Korea: The Trust Issue and More F-15s


June 1, 2006: The international consortium formed to build two nuclear reactors in the north, has officially cancelled the project. A 1994 agreement with North Korea, which included a halt to nuclear research in the north, required the two reactors to be built in the north by South Korea, Japan and other partners. But in 2002, North Korea admitted that it had cheated on the 1994 deal, and that eventually led to the cancellation of the project. North Korea is now demanding larger bribes for a new deal, to replace the 1994 one. However, there is a trust issue, which has proved difficult to deal with.

May 29, 2006: North Korea threatened another naval clash if the maritime border between the two countries is not redrawn to give the north access to larger catches of fish and crabs. The north indicated that the recent cancellation of work on a rail crossing of the DMZ was connected with this.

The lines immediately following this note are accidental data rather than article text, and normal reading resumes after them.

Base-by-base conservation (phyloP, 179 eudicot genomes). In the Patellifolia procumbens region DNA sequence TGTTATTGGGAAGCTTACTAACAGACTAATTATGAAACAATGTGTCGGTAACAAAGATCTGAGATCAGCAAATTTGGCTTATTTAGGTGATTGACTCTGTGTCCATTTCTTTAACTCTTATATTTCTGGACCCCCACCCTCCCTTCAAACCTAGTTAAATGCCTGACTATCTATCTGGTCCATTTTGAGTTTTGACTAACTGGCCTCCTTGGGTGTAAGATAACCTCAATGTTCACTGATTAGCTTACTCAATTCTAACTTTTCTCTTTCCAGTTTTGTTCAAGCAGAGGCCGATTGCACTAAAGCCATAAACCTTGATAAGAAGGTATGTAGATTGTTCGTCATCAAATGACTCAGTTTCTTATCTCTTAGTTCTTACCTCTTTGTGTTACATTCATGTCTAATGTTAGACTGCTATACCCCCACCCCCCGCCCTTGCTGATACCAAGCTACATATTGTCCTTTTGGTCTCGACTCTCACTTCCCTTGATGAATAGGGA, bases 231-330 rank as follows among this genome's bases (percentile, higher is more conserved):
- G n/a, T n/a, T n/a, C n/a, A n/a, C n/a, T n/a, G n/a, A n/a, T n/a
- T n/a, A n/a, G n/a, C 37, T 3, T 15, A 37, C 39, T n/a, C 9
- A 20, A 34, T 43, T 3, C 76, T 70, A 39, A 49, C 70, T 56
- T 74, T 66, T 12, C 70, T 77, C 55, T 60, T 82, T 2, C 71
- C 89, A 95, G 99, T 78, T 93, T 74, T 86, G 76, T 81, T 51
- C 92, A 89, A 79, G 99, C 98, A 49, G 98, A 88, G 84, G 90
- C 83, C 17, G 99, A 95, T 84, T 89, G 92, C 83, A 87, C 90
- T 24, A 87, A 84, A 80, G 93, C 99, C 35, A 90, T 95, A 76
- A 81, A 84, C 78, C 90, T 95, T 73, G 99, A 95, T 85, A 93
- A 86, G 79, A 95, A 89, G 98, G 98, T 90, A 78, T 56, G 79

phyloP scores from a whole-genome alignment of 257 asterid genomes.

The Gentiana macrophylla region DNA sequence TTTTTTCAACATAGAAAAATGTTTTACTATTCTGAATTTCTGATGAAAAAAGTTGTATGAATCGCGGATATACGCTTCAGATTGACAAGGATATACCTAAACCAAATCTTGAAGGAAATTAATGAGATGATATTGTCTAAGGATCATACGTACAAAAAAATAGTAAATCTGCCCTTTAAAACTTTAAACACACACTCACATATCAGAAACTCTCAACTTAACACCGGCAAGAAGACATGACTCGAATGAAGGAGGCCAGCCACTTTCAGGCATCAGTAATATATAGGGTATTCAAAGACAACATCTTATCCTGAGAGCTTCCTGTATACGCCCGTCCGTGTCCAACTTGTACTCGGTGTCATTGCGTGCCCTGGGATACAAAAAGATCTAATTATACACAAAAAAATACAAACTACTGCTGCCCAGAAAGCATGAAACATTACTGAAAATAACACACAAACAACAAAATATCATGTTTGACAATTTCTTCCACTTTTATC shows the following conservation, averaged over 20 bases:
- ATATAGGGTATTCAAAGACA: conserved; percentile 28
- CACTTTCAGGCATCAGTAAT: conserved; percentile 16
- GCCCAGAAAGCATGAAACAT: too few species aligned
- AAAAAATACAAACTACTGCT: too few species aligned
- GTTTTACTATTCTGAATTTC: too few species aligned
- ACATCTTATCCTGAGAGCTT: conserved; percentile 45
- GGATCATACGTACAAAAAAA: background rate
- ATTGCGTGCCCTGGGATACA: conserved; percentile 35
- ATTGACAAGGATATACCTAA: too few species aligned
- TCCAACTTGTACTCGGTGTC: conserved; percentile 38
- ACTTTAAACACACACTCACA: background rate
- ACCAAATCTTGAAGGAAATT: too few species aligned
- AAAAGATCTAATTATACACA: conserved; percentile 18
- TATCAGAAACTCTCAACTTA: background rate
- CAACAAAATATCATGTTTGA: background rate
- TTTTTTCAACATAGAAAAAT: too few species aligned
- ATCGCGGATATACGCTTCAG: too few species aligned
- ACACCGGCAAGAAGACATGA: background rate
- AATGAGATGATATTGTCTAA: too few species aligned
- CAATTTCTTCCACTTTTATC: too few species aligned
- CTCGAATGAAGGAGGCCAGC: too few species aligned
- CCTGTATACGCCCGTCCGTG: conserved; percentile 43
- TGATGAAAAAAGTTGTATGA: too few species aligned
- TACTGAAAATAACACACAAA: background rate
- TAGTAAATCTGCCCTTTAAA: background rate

May 26, 2006: Two North Korean soldiers, apparently looking for food in the DMZ, strayed 30 meters into the South Korean portion of the zone. South Korean soldiers fired some warning shots, and the North Koreans troops went back. Because of the continued short rations in the north, North Korean soldiers assigned to patrol the northern portion of the DMZ, will seek food as they do so. Sometimes they are seen fishing in streams.

May 24, 2006: South Korea has ordered another 20 U.S. F-15K fighter-bombers. This is an enhanced version of the F-15E, which is the most agile all-weather precision bomber in use. Within the next five years, South Korea will have 60 F-15Ks, each capable of carrying over ten tons of smart bombs and missiles per sortie.

May 22, 2006: North Korea has managed to decrease the number of North Koreans getting to South Korea. This was done mainly by getting more cooperation from China. As a result, the number of North Koreans reaching South Korea last year (1,387). was down 27 percent from 2004. Part of this is quiet cooperation by the South Korean government in making it difficult for North Korean refugees to make their way to the south. This is because the South Korean policy is to maintain good relations with the north, and all those unhappy defectors arriving in the south does not make North Korea happy.




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